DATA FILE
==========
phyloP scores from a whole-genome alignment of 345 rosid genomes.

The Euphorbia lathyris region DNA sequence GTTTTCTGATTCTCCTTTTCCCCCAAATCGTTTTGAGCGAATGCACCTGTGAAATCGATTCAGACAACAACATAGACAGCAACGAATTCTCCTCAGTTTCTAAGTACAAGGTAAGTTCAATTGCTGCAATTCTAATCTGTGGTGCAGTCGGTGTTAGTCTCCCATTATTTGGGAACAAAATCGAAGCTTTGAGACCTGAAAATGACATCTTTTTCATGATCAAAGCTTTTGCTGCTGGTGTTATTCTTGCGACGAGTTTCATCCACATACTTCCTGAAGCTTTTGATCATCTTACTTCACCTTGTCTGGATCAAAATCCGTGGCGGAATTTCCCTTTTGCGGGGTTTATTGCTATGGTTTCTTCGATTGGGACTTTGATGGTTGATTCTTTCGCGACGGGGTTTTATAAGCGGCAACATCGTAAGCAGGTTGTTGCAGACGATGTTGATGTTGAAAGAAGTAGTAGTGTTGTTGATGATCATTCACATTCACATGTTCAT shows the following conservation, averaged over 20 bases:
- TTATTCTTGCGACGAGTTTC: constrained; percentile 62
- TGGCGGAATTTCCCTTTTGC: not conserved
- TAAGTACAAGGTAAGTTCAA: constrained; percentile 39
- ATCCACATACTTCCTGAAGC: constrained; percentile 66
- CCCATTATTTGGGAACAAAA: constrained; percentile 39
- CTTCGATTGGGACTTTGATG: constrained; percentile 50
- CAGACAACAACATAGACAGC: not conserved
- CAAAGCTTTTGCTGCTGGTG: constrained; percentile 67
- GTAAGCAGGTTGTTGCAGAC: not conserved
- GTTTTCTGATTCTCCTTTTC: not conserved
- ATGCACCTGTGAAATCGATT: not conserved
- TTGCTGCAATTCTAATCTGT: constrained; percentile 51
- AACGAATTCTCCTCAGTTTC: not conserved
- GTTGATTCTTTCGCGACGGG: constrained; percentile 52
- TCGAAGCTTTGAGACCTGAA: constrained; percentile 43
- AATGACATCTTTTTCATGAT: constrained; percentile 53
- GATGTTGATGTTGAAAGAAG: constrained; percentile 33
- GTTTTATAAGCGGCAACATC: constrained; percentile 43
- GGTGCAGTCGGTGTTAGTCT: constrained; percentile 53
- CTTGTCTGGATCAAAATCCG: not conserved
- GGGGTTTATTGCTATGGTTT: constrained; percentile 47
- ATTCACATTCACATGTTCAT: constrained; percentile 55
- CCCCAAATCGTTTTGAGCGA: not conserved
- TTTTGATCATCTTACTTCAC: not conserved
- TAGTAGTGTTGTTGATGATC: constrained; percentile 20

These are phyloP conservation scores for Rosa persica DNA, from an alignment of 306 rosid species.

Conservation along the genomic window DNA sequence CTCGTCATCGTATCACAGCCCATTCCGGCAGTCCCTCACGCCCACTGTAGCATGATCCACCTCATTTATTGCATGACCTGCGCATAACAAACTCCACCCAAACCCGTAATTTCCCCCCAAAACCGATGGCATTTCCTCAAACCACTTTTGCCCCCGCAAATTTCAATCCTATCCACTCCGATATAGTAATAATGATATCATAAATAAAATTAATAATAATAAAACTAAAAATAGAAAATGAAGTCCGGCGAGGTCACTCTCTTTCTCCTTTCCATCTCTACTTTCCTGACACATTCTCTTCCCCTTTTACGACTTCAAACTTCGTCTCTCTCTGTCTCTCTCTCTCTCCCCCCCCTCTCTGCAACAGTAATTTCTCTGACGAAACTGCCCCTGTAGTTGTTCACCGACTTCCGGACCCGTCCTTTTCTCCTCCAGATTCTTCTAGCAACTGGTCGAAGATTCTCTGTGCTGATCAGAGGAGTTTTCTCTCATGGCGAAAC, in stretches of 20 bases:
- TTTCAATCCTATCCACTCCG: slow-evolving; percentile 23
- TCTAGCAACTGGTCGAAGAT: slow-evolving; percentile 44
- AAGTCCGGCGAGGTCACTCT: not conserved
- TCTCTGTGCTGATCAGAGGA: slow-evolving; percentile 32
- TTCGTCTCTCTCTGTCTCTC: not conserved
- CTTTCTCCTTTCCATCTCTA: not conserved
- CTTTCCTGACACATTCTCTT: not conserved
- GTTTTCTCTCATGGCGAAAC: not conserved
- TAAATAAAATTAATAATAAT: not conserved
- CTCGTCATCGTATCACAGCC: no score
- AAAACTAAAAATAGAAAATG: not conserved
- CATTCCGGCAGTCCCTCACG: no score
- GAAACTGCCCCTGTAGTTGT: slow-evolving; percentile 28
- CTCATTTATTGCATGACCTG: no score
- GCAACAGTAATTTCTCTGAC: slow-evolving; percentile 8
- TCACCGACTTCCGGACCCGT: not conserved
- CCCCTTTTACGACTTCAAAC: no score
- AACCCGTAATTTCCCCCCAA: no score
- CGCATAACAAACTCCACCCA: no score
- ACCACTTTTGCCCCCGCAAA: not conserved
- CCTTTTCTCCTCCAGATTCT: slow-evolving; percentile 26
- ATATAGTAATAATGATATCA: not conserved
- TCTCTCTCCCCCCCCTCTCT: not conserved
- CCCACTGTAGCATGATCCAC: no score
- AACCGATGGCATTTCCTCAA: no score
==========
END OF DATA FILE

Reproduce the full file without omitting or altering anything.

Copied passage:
phyloP scores from a whole-genome alignment of 345 rosid genomes.

The Euphorbia lathyris region DNA sequence GTTTTCTGATTCTCCTTTTCCCCCAAATCGTTTTGAGCGAATGCACCTGTGAAATCGATTCAGACAACAACATAGACAGCAACGAATTCTCCTCAGTTTCTAAGTACAAGGTAAGTTCAATTGCTGCAATTCTAATCTGTGGTGCAGTCGGTGTTAGTCTCCCATTATTTGGGAACAAAATCGAAGCTTTGAGACCTGAAAATGACATCTTTTTCATGATCAAAGCTTTTGCTGCTGGTGTTATTCTTGCGACGAGTTTCATCCACATACTTCCTGAAGCTTTTGATCATCTTACTTCACCTTGTCTGGATCAAAATCCGTGGCGGAATTTCCCTTTTGCGGGGTTTATTGCTATGGTTTCTTCGATTGGGACTTTGATGGTTGATTCTTTCGCGACGGGGTTTTATAAGCGGCAACATCGTAAGCAGGTTGTTGCAGACGATGTTGATGTTGAAAGAAGTAGTAGTGTTGTTGATGATCATTCACATTCACATGTTCAT shows the following conservation, averaged over 20 bases:
- TTATTCTTGCGACGAGTTTC: constrained; percentile 62
- TGGCGGAATTTCCCTTTTGC: not conserved
- TAAGTACAAGGTAAGTTCAA: constrained; percentile 39
- ATCCACATACTTCCTGAAGC: constrained; percentile 66
- CCCATTATTTGGGAACAAAA: constrained; percentile 39
- CTTCGATTGGGACTTTGATG: constrained; percentile 50
- CAGACAACAACATAGACAGC: not conserved
- CAAAGCTTTTGCTGCTGGTG: constrained; percentile 67
- GTAAGCAGGTTGTTGCAGAC: not conserved
- GTTTTCTGATTCTCCTTTTC: not conserved
- ATGCACCTGTGAAATCGATT: not conserved
- TTGCTGCAATTCTAATCTGT: constrained; percentile 51
- AACGAATTCTCCTCAGTTTC: not conserved
- GTTGATTCTTTCGCGACGGG: constrained; percentile 52
- TCGAAGCTTTGAGACCTGAA: constrained; percentile 43
- AATGACATCTTTTTCATGAT: constrained; percentile 53
- GATGTTGATGTTGAAAGAAG: constrained; percentile 33
- GTTTTATAAGCGGCAACATC: constrained; percentile 43
- GGTGCAGTCGGTGTTAGTCT: constrained; percentile 53
- CTTGTCTGGATCAAAATCCG: not conserved
- GGGGTTTATTGCTATGGTTT: constrained; percentile 47
- ATTCACATTCACATGTTCAT: constrained; percentile 55
- CCCCAAATCGTTTTGAGCGA: not conserved
- TTTTGATCATCTTACTTCAC: not conserved
- TAGTAGTGTTGTTGATGATC: constrained; percentile 20

These are phyloP conservation scores for Rosa persica DNA, from an alignment of 306 rosid species.

Conservation along the genomic window DNA sequence CTCGTCATCGTATCACAGCCCATTCCGGCAGTCCCTCACGCCCACTGTAGCATGATCCACCTCATTTATTGCATGACCTGCGCATAACAAACTCCACCCAAACCCGTAATTTCCCCCCAAAACCGATGGCATTTCCTCAAACCACTTTTGCCCCCGCAAATTTCAATCCTATCCACTCCGATATAGTAATAATGATATCATAAATAAAATTAATAATAATAAAACTAAAAATAGAAAATGAAGTCCGGCGAGGTCACTCTCTTTCTCCTTTCCATCTCTACTTTCCTGACACATTCTCTTCCCCTTTTACGACTTCAAACTTCGTCTCTCTCTGTCTCTCTCTCTCTCCCCCCCCTCTCTGCAACAGTAATTTCTCTGACGAAACTGCCCCTGTAGTTGTTCACCGACTTCCGGACCCGTCCTTTTCTCCTCCAGATTCTTCTAGCAACTGGTCGAAGATTCTCTGTGCTGATCAGAGGAGTTTTCTCTCATGGCGAAAC, in stretches of 20 bases:
- TTTCAATCCTATCCACTCCG: slow-evolving; percentile 23
- TCTAGCAACTGGTCGAAGAT: slow-evolving; percentile 44
- AAGTCCGGCGAGGTCACTCT: not conserved
- TCTCTGTGCTGATCAGAGGA: slow-evolving; percentile 32
- TTCGTCTCTCTCTGTCTCTC: not conserved
- CTTTCTCCTTTCCATCTCTA: not conserved
- CTTTCCTGACACATTCTCTT: not conserved
- GTTTTCTCTCATGGCGAAAC: not conserved
- TAAATAAAATTAATAATAAT: not conserved
- CTCGTCATCGTATCACAGCC: no score
- AAAACTAAAAATAGAAAATG: not conserved
- CATTCCGGCAGTCCCTCACG: no score
- GAAACTGCCCCTGTAGTTGT: slow-evolving; percentile 28
- CTCATTTATTGCATGACCTG: no score
- GCAACAGTAATTTCTCTGAC: slow-evolving; percentile 8
- TCACCGACTTCCGGACCCGT: not conserved
- CCCCTTTTACGACTTCAAAC: no score
- AACCCGTAATTTCCCCCCAA: no score
- CGCATAACAAACTCCACCCA: no score
- ACCACTTTTGCCCCCGCAAA: not conserved
- CCTTTTCTCCTCCAGATTCT: slow-evolving; percentile 26
- ATATAGTAATAATGATATCA: not conserved
- TCTCTCTCCCCCCCCTCTCT: not conserved
- CCCACTGTAGCATGATCCAC: no score
- AACCGATGGCATTTCCTCAA: no score